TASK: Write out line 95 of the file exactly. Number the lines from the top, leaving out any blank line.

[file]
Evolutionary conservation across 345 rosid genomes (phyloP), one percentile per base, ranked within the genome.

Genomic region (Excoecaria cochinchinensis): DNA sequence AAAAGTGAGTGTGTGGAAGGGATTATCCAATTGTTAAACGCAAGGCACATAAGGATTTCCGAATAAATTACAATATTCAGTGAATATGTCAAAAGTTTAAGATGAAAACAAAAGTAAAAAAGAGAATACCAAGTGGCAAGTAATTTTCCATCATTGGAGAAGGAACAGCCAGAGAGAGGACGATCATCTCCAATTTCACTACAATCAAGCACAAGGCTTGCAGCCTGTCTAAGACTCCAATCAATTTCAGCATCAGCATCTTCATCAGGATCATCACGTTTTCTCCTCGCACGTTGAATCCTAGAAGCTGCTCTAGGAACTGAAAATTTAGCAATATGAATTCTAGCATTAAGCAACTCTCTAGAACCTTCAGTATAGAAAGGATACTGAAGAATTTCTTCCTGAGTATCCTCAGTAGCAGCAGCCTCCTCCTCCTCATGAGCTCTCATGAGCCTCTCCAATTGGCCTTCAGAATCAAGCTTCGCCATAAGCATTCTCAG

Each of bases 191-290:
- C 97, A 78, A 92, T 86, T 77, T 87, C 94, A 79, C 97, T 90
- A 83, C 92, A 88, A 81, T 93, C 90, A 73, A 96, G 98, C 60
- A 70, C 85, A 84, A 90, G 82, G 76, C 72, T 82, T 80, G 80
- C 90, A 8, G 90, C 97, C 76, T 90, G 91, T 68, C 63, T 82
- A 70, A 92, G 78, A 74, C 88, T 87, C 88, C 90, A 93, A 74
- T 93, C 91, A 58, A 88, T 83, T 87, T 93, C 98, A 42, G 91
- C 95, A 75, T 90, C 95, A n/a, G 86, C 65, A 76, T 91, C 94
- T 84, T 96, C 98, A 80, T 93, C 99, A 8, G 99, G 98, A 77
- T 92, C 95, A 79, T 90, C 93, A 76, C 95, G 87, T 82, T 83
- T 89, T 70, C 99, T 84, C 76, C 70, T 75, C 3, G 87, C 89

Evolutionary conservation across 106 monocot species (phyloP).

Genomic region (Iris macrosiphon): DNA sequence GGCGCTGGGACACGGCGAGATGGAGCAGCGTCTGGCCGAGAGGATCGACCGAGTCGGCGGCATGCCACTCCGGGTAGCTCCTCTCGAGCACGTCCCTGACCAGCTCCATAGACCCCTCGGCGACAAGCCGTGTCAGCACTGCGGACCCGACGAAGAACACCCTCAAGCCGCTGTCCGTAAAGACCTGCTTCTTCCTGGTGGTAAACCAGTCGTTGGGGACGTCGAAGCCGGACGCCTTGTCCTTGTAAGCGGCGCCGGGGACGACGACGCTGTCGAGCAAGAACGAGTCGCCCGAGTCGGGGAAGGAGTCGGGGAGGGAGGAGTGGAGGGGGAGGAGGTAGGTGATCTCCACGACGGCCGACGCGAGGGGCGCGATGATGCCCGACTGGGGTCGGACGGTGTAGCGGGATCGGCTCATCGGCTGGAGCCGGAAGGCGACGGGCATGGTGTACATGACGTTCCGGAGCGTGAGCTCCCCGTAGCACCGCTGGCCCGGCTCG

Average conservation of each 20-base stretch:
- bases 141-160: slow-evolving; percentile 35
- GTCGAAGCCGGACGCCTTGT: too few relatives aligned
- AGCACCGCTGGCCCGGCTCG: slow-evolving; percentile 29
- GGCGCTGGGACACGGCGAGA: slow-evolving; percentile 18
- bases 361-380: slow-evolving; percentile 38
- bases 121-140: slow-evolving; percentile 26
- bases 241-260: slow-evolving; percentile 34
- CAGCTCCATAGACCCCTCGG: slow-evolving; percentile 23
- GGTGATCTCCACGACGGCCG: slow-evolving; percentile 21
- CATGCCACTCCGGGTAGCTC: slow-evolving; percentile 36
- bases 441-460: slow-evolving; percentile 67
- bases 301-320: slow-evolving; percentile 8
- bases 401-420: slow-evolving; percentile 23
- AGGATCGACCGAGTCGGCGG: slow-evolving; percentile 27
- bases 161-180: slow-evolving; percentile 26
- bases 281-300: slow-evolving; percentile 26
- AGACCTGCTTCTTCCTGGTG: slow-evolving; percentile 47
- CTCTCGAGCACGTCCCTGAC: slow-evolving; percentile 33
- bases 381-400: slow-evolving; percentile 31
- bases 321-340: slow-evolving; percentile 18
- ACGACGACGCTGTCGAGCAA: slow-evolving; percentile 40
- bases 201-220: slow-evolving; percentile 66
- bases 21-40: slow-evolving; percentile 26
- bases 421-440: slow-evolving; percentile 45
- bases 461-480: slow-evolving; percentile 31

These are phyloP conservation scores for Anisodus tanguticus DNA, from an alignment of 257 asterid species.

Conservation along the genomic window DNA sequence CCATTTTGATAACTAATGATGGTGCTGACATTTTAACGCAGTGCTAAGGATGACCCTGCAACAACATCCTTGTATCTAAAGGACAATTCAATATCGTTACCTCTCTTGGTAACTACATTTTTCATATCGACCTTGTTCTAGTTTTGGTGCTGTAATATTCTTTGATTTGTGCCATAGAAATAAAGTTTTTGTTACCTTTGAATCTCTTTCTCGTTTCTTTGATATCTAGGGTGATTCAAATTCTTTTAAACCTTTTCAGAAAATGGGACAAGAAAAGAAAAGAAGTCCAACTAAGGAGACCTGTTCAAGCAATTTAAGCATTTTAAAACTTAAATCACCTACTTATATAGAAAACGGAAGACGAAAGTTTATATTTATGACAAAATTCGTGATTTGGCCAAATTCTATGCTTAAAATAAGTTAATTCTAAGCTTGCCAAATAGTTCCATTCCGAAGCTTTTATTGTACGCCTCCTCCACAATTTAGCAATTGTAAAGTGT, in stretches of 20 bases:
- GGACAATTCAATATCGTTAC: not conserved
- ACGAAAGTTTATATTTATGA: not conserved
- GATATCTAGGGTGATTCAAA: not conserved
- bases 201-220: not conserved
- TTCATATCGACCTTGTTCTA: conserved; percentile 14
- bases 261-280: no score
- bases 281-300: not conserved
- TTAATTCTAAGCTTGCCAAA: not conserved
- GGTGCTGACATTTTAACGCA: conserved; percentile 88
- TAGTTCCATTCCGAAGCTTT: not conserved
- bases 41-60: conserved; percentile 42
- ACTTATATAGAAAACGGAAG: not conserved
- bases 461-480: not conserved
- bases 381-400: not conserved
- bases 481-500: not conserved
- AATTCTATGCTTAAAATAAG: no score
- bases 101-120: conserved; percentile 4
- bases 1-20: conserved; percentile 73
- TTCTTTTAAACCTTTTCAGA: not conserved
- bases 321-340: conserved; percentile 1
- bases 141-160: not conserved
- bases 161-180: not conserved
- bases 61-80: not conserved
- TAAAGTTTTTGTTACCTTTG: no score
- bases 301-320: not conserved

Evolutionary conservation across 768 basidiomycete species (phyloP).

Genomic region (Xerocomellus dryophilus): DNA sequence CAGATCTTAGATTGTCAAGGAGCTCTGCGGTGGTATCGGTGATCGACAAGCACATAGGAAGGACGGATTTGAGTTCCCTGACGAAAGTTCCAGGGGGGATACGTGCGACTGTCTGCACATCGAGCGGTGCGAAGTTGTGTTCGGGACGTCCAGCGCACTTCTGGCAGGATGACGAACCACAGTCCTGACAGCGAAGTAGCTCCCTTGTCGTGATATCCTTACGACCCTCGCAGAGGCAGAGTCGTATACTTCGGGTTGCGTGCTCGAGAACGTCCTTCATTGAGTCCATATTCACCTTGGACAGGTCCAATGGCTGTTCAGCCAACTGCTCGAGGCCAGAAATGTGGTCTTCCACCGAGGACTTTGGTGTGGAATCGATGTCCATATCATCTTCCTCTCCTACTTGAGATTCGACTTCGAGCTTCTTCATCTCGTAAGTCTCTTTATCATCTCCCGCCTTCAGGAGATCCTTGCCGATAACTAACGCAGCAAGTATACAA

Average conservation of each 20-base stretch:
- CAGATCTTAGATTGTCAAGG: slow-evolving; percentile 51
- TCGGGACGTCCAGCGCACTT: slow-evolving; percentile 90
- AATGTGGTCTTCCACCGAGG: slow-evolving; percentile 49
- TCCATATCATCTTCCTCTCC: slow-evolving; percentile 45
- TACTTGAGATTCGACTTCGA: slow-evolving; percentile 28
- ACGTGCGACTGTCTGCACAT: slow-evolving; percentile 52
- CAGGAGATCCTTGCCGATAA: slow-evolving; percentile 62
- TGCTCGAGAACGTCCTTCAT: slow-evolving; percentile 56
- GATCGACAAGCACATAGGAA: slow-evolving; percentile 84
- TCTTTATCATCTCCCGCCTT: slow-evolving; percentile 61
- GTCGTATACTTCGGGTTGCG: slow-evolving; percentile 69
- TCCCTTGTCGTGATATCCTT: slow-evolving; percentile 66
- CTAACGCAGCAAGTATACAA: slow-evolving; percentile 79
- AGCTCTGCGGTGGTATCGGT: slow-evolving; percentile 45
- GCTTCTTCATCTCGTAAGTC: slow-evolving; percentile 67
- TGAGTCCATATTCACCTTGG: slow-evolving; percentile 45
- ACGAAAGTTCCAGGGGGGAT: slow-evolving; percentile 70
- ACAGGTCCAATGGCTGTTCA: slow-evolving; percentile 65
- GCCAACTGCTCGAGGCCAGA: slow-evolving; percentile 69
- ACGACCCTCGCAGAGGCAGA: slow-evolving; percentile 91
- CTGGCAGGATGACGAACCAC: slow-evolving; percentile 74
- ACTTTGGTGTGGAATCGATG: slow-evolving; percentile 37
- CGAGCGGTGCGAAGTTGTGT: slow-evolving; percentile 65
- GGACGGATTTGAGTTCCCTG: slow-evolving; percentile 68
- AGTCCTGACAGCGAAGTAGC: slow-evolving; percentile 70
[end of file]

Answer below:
- GGACGGATTTGAGTTCCCTG: slow-evolving; percentile 68